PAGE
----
"One day her mother said to her: 'Come, Little Red Riding Hood, here is a piece of cake and a bottle of wine; take them to your grandmother, she is ill and weak, and they will do her good. Set out before it gets hot, and when you are going, walk nicely and quietly and do not run off the path, or you may fall and break the bottle, and then your grandmother will get nothing; and when you go into her room, don't forget to say, "Good morning", and don't peep into every corner before you do it.' 'I will take great care,' said Little Red Riding Hood to her mother, and gave her hand on it."
The action being initiated by a mother is so common because she is markedly an adult, and most of our human journey consists of adulthood. It is during those years that we seek and develop wisdom, which developmentally ripens when we're in the last human stage of elderhood. Relatively young adulthood (the "mother" stage above, whether or not a person has fulltime responsibility for a child or children that is "theirs") is when most of us do the "work" of looking inside to discover where we made choices that led us away from truth, authenticity, and freedom, away from creative exploration and inner connection. The philosophically precocious ones begin in adolescence, but adolescence as separate from adulthood is a very recent invention.
Since my interpretations are all Jungian style,there's a different perspective depending on whose viewpoint you're standing in, but the most useful overarching viewpoint in this tale is that of the adult stage of life, the mother. Learning such flexibility of perspective is one of the key skills developed when learning alchemical symbology, one of its great gifts. We learn to let go of judging perspectives as right or wrong and open up to the beauty of a limitless number of perspectives on any given event or experience, etc.. Life is then an adventure, multifaceted and light, like wine and cake, not dull, heavy, dark and stoney like the rocks in the wolf's belly. We don't live stuck in one perspective like these two chickens:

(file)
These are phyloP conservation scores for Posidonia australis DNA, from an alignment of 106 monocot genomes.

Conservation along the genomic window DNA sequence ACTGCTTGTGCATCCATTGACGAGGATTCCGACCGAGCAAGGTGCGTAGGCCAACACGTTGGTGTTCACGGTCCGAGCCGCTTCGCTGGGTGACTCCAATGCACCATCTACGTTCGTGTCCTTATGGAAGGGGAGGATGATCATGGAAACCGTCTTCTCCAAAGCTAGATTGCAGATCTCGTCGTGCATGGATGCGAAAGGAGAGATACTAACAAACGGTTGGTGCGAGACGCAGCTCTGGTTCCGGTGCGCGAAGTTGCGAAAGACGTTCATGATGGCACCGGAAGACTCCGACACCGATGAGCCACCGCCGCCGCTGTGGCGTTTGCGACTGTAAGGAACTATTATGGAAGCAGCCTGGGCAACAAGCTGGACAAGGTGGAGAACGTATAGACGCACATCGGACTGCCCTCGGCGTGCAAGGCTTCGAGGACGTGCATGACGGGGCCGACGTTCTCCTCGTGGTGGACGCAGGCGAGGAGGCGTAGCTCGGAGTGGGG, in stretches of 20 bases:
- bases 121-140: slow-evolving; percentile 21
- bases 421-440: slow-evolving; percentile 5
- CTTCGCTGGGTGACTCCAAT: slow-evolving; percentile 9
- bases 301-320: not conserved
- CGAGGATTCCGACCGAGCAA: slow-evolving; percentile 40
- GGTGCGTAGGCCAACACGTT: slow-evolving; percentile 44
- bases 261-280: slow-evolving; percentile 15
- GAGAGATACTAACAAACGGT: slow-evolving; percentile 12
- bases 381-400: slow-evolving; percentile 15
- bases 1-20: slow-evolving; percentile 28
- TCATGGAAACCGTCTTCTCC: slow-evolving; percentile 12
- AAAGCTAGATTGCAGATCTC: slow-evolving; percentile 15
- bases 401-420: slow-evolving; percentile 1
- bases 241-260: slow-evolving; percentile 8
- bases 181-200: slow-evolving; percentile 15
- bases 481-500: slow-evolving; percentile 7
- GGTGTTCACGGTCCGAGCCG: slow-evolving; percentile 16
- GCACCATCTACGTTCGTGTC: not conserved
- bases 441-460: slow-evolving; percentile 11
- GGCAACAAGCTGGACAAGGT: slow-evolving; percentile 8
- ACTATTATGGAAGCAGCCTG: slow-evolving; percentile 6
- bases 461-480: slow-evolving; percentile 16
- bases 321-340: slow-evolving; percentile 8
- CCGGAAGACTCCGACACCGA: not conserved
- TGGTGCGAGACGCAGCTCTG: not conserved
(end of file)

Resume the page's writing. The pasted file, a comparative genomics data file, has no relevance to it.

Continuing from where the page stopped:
At the same time, our triune protagonist already knows quite a bit about passion; using inner guidance we have access to all the wisdom in the world, anyway. In a sense wisdom is a reconnection with what we already know. Mom tells LRRH to leave "before it's hot" (passion is fire element, one reason it's depicted as masculine). She instructs her to walk in a very determined way which implies paying attention, being conscious of what she's doing, though her instruction sounds like a bunch of social conditioning rhetoric. It sounds like "You be a good little girl, now", which is the case in Cinderella. This is what confused me initially, since wisdom tales are often pointing out ways in which we must step outside of the conditioned persona, and that could be the case here. But it's not.
LRRH features cake, and the most basic important quality of both wine and cake (and bread) in the alchemical sense is that they are created through natural processes or developments, whereby the original ingredients are truly transformed. There is grinding and pressing, extraction and winnowing, fire in the baking process, the air in the rising of the grain, etc. In the ancient world these processes which are constantly going on within and without us were considered to be magical, sacred. Thus the special baked goods (or other grain based foods) featured in holy days and festivals worldwide. Symbolically, humans are also like cakes and wine, thus all the use of wine metaphor in the Christian gospel and in other symbolic genres, like the world famous Persian poets. Here is a quote from Rumi. Do you see how it dovetails with LRRH's symbolism?